Get involved in your local Living Landscape

Volunteers working on a conservation projectVolunteers working on a conservation project

People are crucial to making Living Landscape schemes work, and to be successful, individuals and communities need to get involved.

The farming community

In many Living Landscape schemes, the farming community and landowners play a fundamental role. Wildlife Trust conservation officers are working with this group, helping them to make changes so their land is a better place for wildlife.

Changes in land use, such as leaving a border of wild plants growing on the edges of fields, or retaining hedgerows, have a major positive impact on wildlife. These ‘living corridors’ are passageways that species can survive in and travel through to reach other habitat. Farmers can have different levels of involvement, and we will assist them in applying for grants from Government conservation body Natural England to implement the changes.

Become a volunteer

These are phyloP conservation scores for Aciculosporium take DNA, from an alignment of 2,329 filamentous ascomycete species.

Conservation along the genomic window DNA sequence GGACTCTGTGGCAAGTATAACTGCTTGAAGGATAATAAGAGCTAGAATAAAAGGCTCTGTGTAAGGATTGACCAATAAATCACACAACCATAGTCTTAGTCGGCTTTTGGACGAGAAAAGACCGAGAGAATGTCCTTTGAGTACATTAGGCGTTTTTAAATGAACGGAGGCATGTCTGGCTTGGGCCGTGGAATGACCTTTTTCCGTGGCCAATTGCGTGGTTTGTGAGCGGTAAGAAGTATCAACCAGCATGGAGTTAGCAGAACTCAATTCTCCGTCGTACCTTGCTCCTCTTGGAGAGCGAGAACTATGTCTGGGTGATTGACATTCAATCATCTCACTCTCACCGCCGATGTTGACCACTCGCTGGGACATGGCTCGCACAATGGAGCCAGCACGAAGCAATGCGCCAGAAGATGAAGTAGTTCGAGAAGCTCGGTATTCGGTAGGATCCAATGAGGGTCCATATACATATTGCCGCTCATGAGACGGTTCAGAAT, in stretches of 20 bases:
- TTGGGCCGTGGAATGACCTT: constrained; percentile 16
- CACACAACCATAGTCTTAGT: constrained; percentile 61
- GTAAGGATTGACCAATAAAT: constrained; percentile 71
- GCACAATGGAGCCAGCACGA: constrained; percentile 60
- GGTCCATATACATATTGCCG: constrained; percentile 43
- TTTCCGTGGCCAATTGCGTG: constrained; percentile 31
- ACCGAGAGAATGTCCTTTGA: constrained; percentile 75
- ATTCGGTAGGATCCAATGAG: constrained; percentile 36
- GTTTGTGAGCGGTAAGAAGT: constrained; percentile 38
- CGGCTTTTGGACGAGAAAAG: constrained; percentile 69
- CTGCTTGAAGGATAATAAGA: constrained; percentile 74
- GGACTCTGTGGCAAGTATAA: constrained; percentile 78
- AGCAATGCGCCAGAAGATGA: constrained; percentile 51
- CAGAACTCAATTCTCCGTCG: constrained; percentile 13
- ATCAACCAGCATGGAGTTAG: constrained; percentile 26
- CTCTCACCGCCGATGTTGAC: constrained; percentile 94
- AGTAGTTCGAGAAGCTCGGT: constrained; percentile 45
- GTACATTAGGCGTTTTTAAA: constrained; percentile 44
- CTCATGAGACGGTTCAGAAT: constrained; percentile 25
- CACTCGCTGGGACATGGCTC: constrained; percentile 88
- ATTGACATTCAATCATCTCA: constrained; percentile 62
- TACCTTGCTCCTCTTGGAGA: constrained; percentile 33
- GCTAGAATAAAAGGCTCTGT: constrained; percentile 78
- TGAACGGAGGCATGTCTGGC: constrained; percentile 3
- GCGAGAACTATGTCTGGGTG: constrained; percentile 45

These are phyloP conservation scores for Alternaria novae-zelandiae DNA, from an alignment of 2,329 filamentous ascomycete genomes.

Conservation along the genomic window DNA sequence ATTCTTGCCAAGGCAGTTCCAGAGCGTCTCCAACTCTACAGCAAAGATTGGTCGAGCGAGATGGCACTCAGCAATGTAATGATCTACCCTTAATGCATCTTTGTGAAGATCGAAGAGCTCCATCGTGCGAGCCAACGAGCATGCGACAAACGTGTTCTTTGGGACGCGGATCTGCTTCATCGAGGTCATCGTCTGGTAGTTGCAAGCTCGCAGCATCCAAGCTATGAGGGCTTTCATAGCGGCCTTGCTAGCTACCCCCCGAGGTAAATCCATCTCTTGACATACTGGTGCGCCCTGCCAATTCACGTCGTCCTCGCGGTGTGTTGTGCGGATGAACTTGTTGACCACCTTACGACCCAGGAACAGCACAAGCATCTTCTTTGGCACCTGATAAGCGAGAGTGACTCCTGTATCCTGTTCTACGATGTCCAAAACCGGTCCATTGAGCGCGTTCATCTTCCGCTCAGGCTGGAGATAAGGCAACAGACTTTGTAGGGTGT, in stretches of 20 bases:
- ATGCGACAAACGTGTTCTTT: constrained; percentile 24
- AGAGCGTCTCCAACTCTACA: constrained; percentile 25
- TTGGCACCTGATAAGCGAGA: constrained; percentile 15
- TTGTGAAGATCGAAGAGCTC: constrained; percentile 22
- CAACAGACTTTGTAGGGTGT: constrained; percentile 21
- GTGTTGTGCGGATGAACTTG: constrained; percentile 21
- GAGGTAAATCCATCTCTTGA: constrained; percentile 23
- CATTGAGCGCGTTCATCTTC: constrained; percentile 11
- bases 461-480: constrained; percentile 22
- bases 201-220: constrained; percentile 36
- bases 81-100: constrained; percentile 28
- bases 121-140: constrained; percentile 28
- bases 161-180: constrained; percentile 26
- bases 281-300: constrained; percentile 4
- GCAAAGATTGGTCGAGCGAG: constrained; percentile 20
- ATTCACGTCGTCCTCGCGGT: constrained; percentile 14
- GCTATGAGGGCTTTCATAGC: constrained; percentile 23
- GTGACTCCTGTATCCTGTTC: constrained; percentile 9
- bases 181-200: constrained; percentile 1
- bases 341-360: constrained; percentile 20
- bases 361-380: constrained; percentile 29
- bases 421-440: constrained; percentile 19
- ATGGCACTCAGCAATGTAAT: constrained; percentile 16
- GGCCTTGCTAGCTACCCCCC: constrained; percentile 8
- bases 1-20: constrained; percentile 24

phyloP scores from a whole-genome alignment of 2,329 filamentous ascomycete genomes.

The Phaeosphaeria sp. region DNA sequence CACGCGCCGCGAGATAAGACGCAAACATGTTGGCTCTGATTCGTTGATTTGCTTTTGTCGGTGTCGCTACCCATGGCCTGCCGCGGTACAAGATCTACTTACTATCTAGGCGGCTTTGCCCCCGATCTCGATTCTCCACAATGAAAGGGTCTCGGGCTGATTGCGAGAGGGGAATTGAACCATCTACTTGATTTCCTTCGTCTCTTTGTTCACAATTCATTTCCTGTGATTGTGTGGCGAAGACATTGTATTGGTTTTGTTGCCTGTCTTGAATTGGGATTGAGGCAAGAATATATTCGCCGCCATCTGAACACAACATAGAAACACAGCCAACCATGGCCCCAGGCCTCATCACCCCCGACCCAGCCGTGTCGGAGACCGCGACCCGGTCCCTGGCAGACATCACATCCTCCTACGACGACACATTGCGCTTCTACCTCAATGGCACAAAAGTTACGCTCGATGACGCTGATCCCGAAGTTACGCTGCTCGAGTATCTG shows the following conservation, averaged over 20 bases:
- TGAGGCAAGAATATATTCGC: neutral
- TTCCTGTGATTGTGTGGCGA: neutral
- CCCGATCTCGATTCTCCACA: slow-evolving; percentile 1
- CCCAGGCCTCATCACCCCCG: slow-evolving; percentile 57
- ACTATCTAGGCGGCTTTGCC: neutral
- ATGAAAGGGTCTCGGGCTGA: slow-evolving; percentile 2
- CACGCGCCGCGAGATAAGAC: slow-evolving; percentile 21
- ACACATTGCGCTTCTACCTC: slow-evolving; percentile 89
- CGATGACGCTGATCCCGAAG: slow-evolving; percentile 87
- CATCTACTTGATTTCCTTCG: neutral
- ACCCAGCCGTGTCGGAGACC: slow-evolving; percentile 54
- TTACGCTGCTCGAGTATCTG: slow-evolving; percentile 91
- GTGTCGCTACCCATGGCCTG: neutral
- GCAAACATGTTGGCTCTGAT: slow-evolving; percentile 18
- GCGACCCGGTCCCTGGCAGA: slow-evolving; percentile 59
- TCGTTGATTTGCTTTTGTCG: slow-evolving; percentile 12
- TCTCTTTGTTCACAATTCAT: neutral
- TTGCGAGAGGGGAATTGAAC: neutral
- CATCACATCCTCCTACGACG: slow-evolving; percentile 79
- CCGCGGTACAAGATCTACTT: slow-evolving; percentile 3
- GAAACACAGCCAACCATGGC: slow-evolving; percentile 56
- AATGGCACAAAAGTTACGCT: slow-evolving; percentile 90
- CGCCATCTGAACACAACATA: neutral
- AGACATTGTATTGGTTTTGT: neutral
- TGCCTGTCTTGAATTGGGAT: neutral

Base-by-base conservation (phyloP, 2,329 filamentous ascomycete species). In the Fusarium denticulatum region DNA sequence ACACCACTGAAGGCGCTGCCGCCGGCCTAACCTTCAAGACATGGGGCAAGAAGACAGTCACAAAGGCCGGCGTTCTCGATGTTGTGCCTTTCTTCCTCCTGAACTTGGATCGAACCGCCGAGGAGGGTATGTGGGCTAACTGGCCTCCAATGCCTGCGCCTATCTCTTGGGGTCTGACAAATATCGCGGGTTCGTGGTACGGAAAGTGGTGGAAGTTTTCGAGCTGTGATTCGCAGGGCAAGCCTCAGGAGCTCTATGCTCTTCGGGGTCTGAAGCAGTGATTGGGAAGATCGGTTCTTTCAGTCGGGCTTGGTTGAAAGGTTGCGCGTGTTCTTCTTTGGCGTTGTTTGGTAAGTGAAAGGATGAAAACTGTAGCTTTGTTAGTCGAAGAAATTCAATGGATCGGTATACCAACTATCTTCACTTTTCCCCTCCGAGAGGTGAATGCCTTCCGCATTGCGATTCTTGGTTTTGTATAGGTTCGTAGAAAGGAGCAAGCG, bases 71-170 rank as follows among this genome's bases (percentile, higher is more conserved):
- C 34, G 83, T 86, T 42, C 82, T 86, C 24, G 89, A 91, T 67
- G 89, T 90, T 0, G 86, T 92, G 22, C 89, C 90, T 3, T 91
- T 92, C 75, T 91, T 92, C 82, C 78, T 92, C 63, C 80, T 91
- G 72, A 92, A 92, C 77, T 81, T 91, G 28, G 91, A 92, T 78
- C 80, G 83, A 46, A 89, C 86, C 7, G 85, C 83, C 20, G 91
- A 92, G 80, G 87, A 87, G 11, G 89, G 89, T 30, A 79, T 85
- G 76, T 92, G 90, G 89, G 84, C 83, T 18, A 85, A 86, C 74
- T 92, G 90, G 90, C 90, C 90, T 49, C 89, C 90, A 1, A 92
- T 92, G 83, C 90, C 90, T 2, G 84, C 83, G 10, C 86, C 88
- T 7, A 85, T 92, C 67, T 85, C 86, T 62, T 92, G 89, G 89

Living Landscape schemes need volunteers too, to help with conservation management. There are opportunities to get involved in all kinds of hands-on activities, such as clearing invasive species, restoring
habitat, planting and surveying for wildlife.

To find out what volunteering opportunties are available, visit the Trust's volunteering page. Volunteering opportunities are also advertised on the Churnet Valley Living Landscape website.

Wildlife gardening

And Living Landscapes aren’t just about the rural landscape – urban areas are also a key part of the jigsaw. Gardens, for instance, comprise around 270,000 hectares of land in the UK. If everyone made their garden wildlife-friendly – by putting up a nest box or growing plants to provide food for birds and insects for example – this would form a colossal area for our precious wild species to thrive in. Find out more about wildlife gardening.